0 of 1 questions completed
You have already completed the test before. Hence you can not start it again.
Test is loading…
You must sign in or sign up to start the test.
You must first complete the following:
Time has elapsed
You have reached 0 of 0 point(s), (0)
Earned Point(s): 0 of 0, (0)
0 Essay(s) Pending (Possible Point(s): 0)
Sorry, you didn’t pass this time but try again!
Congratulations! You passed and have earned 10 points!
Read the small-business owners' descriptions of their jobs. For questions 43 – 52, choose the correct section. The sections may be chosen more than once.
What is it like to own a business?
A. Francis Gorman, Lawyer
There was never any doubt that I would become a lawyer. My parents both trained as lawyers, as did my grandfather. When my father retired, I became sole proprietor of the family business. We're a small firm specialising in inheritance law. We help people write wills, manage their estates, and just generally make sure that their finances are in order. Some people find it unpleasant to think about these topics. I mean, no one really wants to contemplate what life will be like for their families when they're no longer around. However, if you don't plan ahead, you're bound to run into problems. I'm proud of the work we do and, at times when I help a client through a difficult moment, the job gives me a feeling unlike any other. My work certainly has challenges, such as long hours and stress, but I wouldn't change professions for anything.
B. Simon Fellows, Hardware Shop Owner
According to my family, I've always been good at fixing things. When I was a kid, I used to repair furniture that I found in the street. At one stage I was given a basic toolbox, and it became my most prized possession. So it came as no surprise to anyone when, in secondary school, I got a part-time job at a hardware store. I wasn't what you could describe as academic, to say the least. However, when I did hands-on work I came into my own. The owner of the hardware store was pleased with my work, as were our customers. After a few years, I had the idea to go into business for myself. I thought my boss would be upset, but instead he was supportive. He helped me take out a loan, rent space and invest in merchandise. I'm grateful to him for believing in my abilities. I don't make a lot of money, but I feel lucky to spend my days doing something I love. If you ever need help with a "do-it-yourself" project, drop by and I'll be happy to give you advice.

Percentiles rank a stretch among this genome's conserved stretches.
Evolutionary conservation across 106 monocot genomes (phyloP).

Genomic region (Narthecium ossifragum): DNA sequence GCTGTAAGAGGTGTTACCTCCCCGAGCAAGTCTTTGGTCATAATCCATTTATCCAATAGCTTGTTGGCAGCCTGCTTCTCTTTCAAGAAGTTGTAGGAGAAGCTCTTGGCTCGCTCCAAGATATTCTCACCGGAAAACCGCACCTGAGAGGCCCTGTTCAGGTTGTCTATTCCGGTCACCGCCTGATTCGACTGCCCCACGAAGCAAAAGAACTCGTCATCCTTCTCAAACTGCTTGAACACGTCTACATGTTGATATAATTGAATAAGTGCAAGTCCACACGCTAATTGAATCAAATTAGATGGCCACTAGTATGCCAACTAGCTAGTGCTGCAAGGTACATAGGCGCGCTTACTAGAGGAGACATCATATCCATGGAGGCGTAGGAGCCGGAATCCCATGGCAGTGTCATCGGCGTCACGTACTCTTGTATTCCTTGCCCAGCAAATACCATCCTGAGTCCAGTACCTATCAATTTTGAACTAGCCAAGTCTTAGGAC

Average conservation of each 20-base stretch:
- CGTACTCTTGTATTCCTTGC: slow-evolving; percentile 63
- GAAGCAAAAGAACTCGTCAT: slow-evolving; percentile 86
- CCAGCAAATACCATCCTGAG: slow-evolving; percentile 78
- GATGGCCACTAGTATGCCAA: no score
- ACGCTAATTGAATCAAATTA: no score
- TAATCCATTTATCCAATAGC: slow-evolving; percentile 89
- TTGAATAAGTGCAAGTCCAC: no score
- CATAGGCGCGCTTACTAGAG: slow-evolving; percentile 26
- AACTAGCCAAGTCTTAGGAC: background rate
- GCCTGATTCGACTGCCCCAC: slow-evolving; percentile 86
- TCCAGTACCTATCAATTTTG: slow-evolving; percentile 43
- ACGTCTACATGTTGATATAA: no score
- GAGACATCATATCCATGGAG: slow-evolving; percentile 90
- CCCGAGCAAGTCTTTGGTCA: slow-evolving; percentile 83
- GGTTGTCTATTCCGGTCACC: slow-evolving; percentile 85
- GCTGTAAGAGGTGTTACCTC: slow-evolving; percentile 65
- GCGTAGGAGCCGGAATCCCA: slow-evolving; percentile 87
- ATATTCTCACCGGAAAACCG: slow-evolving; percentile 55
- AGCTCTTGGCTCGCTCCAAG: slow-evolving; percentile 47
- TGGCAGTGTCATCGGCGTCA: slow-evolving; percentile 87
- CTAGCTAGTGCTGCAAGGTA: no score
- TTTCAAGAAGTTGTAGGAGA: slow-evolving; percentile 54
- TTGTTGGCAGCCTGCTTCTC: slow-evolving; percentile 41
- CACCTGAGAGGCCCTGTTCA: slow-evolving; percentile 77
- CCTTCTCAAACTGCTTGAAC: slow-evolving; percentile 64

C. Scott Kennedy, Headhunter
I'm the owner of a large recruitment agency. I worked in the field for many years before making the decision to start my own firm. A lot of people don't have a sense of what recruitment involves. In reality, the idea is simple. All companies need workers, but small firms don't always have the resources to carry out job searches themselves. That's where we come in. Rather than rush the process and hire the first person that comes along, companies have us find suitable employees for them. It's a great system because it allows businesses to focus on other tasks. Meanwhile, for us it works out profitable. We make a commission on every candidate we place, with an additional bonus if the worker stays more than two years. Most recruitment agencies specialise in one particular industry. My firm deals primarily with health care workers. Soon, we're planning to expand and work with other types of professionals.
D. Louis Andrews, Pet Shop Owner
My cousin and I are the joint owners of a pet shop. Our grandparents used to have a farm, so as kids we'd spent a lot of time around animals. However, at first neither of us thought this background could turn into a career. Instead, after finishing university we both took corporate jobs. My field was banking, and my cousin worked in sales. A few years ago, we realised that neither of us was satisfied with our jobs. My cousin's goal was to spend less time in front of a computer. Meanwhile, I wanted to build meaningful connections with my clients. In that sense I think our business has been a success. A lot of neighbourhood families have been coming to us since the beginning, and often stop by just to say hello. Unfortunately, it's been harder than we expected to make ends meet. If business doesn't pick up soon, we might have to close.
43. runs a company dedicated to helping other businesses?
44. was aided by a former colleague when they first got started?
45. is planning to grow their business in the near future?
46. takes pride in helping clients get through tough situations?
47. founded their business after making a career change?
48. showed skill at practical tasks from a very young age?
49. is unsure whether their business will be able to remain open?
50. took over management of the company from a family member?
51. claims that their line of work brings good financial rewards?
52. has been successful despite struggling when they were a student?
🙋 Any questions? Leave a comment.